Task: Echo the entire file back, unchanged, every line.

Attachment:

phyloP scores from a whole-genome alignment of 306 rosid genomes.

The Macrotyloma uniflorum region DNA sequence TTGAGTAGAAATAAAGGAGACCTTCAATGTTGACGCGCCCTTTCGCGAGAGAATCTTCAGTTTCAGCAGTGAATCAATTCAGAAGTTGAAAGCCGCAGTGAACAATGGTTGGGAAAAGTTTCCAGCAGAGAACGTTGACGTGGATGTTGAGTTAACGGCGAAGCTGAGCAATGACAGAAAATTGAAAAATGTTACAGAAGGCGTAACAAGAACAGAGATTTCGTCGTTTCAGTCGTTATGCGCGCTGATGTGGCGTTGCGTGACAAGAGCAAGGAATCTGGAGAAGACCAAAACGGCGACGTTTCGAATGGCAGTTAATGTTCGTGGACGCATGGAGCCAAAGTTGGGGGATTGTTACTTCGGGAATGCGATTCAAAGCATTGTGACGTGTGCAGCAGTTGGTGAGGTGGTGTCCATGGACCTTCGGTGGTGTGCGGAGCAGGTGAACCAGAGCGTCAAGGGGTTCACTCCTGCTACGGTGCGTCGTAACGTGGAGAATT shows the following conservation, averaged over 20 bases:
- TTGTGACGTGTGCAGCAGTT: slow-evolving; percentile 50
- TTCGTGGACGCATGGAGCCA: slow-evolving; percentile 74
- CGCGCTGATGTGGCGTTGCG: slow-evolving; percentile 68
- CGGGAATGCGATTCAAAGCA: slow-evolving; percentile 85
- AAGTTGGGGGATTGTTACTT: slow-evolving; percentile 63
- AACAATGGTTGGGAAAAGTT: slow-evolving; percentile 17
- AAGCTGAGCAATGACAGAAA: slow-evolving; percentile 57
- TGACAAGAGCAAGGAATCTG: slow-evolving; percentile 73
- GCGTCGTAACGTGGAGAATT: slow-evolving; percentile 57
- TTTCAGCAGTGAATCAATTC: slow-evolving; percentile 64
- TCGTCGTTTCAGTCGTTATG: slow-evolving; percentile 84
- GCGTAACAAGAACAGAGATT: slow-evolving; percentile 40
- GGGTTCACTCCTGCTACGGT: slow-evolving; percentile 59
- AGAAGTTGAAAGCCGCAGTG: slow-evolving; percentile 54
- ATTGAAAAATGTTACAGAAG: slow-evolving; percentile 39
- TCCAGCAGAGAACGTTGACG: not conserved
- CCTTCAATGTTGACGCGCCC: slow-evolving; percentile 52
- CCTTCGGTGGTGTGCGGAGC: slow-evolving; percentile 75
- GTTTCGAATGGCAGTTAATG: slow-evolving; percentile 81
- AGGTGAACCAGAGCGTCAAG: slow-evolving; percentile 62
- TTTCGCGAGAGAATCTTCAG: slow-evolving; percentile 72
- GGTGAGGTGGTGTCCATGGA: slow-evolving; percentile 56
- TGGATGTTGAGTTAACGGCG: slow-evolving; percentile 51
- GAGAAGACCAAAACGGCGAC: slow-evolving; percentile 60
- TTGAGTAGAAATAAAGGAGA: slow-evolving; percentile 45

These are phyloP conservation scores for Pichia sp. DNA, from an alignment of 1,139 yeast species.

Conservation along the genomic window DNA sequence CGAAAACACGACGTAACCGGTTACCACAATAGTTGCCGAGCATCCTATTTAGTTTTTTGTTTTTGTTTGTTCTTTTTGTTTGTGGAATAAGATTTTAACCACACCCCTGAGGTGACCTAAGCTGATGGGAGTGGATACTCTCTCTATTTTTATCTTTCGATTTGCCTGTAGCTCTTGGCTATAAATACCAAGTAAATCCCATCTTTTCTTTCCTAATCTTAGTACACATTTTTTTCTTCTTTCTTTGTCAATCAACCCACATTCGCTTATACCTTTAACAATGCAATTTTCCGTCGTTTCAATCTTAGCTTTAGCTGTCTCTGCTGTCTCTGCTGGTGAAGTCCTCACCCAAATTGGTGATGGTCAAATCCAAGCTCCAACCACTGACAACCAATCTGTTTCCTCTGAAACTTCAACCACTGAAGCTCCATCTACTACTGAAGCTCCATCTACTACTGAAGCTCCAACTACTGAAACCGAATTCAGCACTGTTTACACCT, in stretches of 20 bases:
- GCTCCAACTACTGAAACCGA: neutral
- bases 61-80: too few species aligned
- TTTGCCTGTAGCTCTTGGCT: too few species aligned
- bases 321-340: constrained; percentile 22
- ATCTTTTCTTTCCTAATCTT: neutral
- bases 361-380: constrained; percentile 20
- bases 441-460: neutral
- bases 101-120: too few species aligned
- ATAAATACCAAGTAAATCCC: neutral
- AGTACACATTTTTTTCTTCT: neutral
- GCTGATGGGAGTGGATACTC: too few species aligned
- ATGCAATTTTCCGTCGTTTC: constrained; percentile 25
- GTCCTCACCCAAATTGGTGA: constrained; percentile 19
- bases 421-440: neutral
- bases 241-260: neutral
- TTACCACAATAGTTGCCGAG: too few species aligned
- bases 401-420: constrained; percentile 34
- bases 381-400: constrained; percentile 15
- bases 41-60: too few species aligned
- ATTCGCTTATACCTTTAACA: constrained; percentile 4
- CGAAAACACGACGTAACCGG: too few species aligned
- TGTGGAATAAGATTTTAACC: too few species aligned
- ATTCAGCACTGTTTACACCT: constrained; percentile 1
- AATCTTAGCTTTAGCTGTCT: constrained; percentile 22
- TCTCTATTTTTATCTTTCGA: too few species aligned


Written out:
phyloP scores from a whole-genome alignment of 306 rosid genomes.

The Macrotyloma uniflorum region DNA sequence TTGAGTAGAAATAAAGGAGACCTTCAATGTTGACGCGCCCTTTCGCGAGAGAATCTTCAGTTTCAGCAGTGAATCAATTCAGAAGTTGAAAGCCGCAGTGAACAATGGTTGGGAAAAGTTTCCAGCAGAGAACGTTGACGTGGATGTTGAGTTAACGGCGAAGCTGAGCAATGACAGAAAATTGAAAAATGTTACAGAAGGCGTAACAAGAACAGAGATTTCGTCGTTTCAGTCGTTATGCGCGCTGATGTGGCGTTGCGTGACAAGAGCAAGGAATCTGGAGAAGACCAAAACGGCGACGTTTCGAATGGCAGTTAATGTTCGTGGACGCATGGAGCCAAAGTTGGGGGATTGTTACTTCGGGAATGCGATTCAAAGCATTGTGACGTGTGCAGCAGTTGGTGAGGTGGTGTCCATGGACCTTCGGTGGTGTGCGGAGCAGGTGAACCAGAGCGTCAAGGGGTTCACTCCTGCTACGGTGCGTCGTAACGTGGAGAATT shows the following conservation, averaged over 20 bases:
- TTGTGACGTGTGCAGCAGTT: slow-evolving; percentile 50
- TTCGTGGACGCATGGAGCCA: slow-evolving; percentile 74
- CGCGCTGATGTGGCGTTGCG: slow-evolving; percentile 68
- CGGGAATGCGATTCAAAGCA: slow-evolving; percentile 85
- AAGTTGGGGGATTGTTACTT: slow-evolving; percentile 63
- AACAATGGTTGGGAAAAGTT: slow-evolving; percentile 17
- AAGCTGAGCAATGACAGAAA: slow-evolving; percentile 57
- TGACAAGAGCAAGGAATCTG: slow-evolving; percentile 73
- GCGTCGTAACGTGGAGAATT: slow-evolving; percentile 57
- TTTCAGCAGTGAATCAATTC: slow-evolving; percentile 64
- TCGTCGTTTCAGTCGTTATG: slow-evolving; percentile 84
- GCGTAACAAGAACAGAGATT: slow-evolving; percentile 40
- GGGTTCACTCCTGCTACGGT: slow-evolving; percentile 59
- AGAAGTTGAAAGCCGCAGTG: slow-evolving; percentile 54
- ATTGAAAAATGTTACAGAAG: slow-evolving; percentile 39
- TCCAGCAGAGAACGTTGACG: not conserved
- CCTTCAATGTTGACGCGCCC: slow-evolving; percentile 52
- CCTTCGGTGGTGTGCGGAGC: slow-evolving; percentile 75
- GTTTCGAATGGCAGTTAATG: slow-evolving; percentile 81
- AGGTGAACCAGAGCGTCAAG: slow-evolving; percentile 62
- TTTCGCGAGAGAATCTTCAG: slow-evolving; percentile 72
- GGTGAGGTGGTGTCCATGGA: slow-evolving; percentile 56
- TGGATGTTGAGTTAACGGCG: slow-evolving; percentile 51
- GAGAAGACCAAAACGGCGAC: slow-evolving; percentile 60
- TTGAGTAGAAATAAAGGAGA: slow-evolving; percentile 45

These are phyloP conservation scores for Pichia sp. DNA, from an alignment of 1,139 yeast species.

Conservation along the genomic window DNA sequence CGAAAACACGACGTAACCGGTTACCACAATAGTTGCCGAGCATCCTATTTAGTTTTTTGTTTTTGTTTGTTCTTTTTGTTTGTGGAATAAGATTTTAACCACACCCCTGAGGTGACCTAAGCTGATGGGAGTGGATACTCTCTCTATTTTTATCTTTCGATTTGCCTGTAGCTCTTGGCTATAAATACCAAGTAAATCCCATCTTTTCTTTCCTAATCTTAGTACACATTTTTTTCTTCTTTCTTTGTCAATCAACCCACATTCGCTTATACCTTTAACAATGCAATTTTCCGTCGTTTCAATCTTAGCTTTAGCTGTCTCTGCTGTCTCTGCTGGTGAAGTCCTCACCCAAATTGGTGATGGTCAAATCCAAGCTCCAACCACTGACAACCAATCTGTTTCCTCTGAAACTTCAACCACTGAAGCTCCATCTACTACTGAAGCTCCATCTACTACTGAAGCTCCAACTACTGAAACCGAATTCAGCACTGTTTACACCT, in stretches of 20 bases:
- GCTCCAACTACTGAAACCGA: neutral
- bases 61-80: too few species aligned
- TTTGCCTGTAGCTCTTGGCT: too few species aligned
- bases 321-340: constrained; percentile 22
- ATCTTTTCTTTCCTAATCTT: neutral
- bases 361-380: constrained; percentile 20
- bases 441-460: neutral
- bases 101-120: too few species aligned
- ATAAATACCAAGTAAATCCC: neutral
- AGTACACATTTTTTTCTTCT: neutral
- GCTGATGGGAGTGGATACTC: too few species aligned
- ATGCAATTTTCCGTCGTTTC: constrained; percentile 25
- GTCCTCACCCAAATTGGTGA: constrained; percentile 19
- bases 421-440: neutral
- bases 241-260: neutral
- TTACCACAATAGTTGCCGAG: too few species aligned
- bases 401-420: constrained; percentile 34
- bases 381-400: constrained; percentile 15
- bases 41-60: too few species aligned
- ATTCGCTTATACCTTTAACA: constrained; percentile 4
- CGAAAACACGACGTAACCGG: too few species aligned
- TGTGGAATAAGATTTTAACC: too few species aligned
- ATTCAGCACTGTTTACACCT: constrained; percentile 1
- AATCTTAGCTTTAGCTGTCT: constrained; percentile 22
- TCTCTATTTTTATCTTTCGA: too few species aligned